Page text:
Amid growing political instability in low-wage countries, Adidas has begun to move its production out of the Third World and back to Germany, with its German operations expected to be highly automated and minimally reliant on human labor. Meanwhile, just this past weekend, German Economic Minister Sigmar Gabriel won praise inside Germany for announcing that the US-European trade negotiations known as the TTIP have "de facto failed."
Asked to comment on these seemingly disparate events, political economist Ernst Wolff, author of the recently published book 'Pillaging the World: The History and Politics of the IMF', spoke to Sputnik Germany about what they say about the state of the phenomenon of globalization.
As far as Germany and German workers are concerned, here too the gains will be minimal, the expert noted, since the shoes' new production facilities will be heavily automated. "Here in Germany not a single job will be created. In general, all parties will lose from this measure; only a handful of people will benefit, making their wallets fuller."
Asked whether this recent move by a major global corporation may be some kind of indication that globalization is coming to an end, or that it' at some sort of crossroads, Wolff said that that doesn't believe this to be true.
"I do not think we have reached a turning point, but I think globalization has very seriously changed its face. This has to do more than anything with the technical factor. Around the world, robotics and 3D printer technologies are being developed, meaning that many low-wage jobs, especially in Southeast Asia, can now be replaced by automation. For companies, of course it's much cheaper to produce their goods using machines, since they in turn save on wages. Besides, machines can produce 24 hours a day, 7 days a week."
"Zbigniew Brzezinski, the eminence grise of American politics, published a very interesting article in April, advising America to shift its policy," Wolff noted. "He wrote that the greatest danger in the near future will be the risk of popular uprisings and social unrest in emerging markets and developing countries."
This, Wolff noted, "is directly connected to the fact that many jobs are set to be eliminated and replaced by 3D printers in the industrialized countries. It is impossible for this to happen without social consequences. Therefore, large corporations will attempt to withdraw their production capabilities in these countries."
Furthermore, the expert suggested that while 3D printers and related technologies are revolutionizing the global economy, the fact that they will be able to produce commodities at low cost anywhere in the world also means huge problems for the logistics industry. "Entire fleets of container ships will be eliminated."
At the same time, Wolff suggested this productive revolution will have another effect: "Specifically, it is the owners of the respective licenses who will be the big winners, because everything that is produced with 3D printers is manufactured according to plans and licenses."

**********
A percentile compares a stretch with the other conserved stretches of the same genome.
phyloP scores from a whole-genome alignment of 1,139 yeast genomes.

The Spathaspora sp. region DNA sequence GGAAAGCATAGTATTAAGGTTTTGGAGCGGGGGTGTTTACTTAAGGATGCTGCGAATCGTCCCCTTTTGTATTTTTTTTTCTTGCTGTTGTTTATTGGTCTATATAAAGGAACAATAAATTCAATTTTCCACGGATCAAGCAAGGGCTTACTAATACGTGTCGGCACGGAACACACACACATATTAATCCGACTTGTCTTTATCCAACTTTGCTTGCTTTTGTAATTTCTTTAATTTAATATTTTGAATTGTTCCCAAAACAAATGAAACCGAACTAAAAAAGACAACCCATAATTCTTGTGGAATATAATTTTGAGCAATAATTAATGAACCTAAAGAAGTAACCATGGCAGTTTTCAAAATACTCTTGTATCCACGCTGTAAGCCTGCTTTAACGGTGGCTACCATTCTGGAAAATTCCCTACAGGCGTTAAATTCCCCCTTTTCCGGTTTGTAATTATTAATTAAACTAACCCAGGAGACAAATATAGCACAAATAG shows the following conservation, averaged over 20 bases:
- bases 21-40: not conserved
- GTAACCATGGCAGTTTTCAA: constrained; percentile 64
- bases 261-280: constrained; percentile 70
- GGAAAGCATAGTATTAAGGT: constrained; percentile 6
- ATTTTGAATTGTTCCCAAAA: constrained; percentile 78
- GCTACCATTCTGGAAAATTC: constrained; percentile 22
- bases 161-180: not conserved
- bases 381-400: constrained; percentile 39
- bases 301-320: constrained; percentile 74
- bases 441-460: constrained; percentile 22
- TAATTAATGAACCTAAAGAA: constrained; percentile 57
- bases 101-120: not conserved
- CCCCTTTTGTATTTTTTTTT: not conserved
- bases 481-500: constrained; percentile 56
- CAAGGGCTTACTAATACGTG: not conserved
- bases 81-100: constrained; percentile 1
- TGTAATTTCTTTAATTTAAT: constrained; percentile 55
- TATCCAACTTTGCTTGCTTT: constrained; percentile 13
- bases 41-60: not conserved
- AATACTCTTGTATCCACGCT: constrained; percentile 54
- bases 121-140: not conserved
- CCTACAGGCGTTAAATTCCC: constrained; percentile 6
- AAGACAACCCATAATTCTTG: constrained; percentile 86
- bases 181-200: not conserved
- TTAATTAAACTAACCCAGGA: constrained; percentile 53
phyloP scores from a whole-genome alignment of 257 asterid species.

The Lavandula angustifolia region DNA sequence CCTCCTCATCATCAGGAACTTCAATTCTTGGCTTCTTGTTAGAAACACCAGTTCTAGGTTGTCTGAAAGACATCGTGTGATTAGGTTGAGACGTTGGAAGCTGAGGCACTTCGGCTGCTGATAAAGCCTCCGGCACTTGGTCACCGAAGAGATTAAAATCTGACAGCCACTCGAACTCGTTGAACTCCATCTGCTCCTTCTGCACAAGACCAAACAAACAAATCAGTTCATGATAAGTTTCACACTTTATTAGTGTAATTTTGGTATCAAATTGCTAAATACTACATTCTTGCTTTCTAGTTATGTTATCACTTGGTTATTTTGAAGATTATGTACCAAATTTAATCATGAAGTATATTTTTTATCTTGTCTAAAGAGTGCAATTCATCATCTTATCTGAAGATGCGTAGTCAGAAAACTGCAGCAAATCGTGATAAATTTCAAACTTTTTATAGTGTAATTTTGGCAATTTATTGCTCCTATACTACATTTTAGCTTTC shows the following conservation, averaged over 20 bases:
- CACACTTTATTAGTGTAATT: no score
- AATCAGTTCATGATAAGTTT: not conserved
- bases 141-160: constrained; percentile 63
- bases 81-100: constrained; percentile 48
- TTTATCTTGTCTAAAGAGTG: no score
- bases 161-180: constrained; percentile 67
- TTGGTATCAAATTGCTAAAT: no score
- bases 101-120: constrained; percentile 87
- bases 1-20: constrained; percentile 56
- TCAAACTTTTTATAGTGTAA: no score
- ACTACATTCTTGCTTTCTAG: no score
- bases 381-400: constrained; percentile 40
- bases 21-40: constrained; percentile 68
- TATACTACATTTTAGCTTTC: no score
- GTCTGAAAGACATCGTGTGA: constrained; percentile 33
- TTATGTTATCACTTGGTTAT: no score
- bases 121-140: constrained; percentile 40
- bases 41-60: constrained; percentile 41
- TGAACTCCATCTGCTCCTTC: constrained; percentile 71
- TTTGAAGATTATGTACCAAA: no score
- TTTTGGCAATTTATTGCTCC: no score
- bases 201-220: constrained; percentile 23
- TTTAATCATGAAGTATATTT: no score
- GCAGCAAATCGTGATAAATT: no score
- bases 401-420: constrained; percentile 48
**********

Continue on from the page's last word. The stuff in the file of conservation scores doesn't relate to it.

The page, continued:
"Globalization has led to the outsourcing of jobs in the West and to the creation of worse conditions for workers in China, Bangladesh and Pakistan. This, in turn, has had a strong impact on wages in Europe and America, with worker income becoming stagnant or even declining," the analyst said.
"For example," Wolff noted, "the starting wage of a worker at General Motors 25 years ago was $28 an hour. Today it's $12. The workers are the biggest losers, but the middle class is losing out too. If you are a medium-sized entrepreneur with 300-400 employees, it's not so easy for you to outsource all of your production to Asia. But for a large company with 50,000 to 80,000, it costs almost nothing. Medium-sized businesses have been forced to stay in their home countries and to pay higher wages than the large companies [who have shipped out to] South Asia or Latin America."
Recently, anti-globalization sentiment has become a popular element in Western countries' election campaigns. In the US, for example, Republican presidential hopeful Donald Trump has been chalked down as an opponent to globalization. Asked what he thought of the Trump phenomenon, Wolff said that he didn't know exactly what to make of it, but was generally skeptical.
"Trump's hostility to globalization remains a mystery to me. He's promised that he would return jobs to the US, but has not explained under what conditions this will happen. I don't know of any manager of any large corporation who would voluntarily return jobs from Asia back to America and return to paying the old salaries."
Unfortunately, the expert noted, Gabriel hasn't explained to Germans that he's not really the one in charge of deciding whether the TTIP proceeds or not. "The final decision doesn't really depend [even] on Chancellor Merkel or the German federal government. The decision on whether TTIP will go ahead will be made in Washington, not Berlin."
"Even the largest economy in Europe [Germany] is dependent on the dollar system, and simply isn't in a position to go against the will of the Americans. I am willing to bet that TTIP will become a reality during the coalition CDU/SDP government of Merkel and Gabriel," Wolff concluded.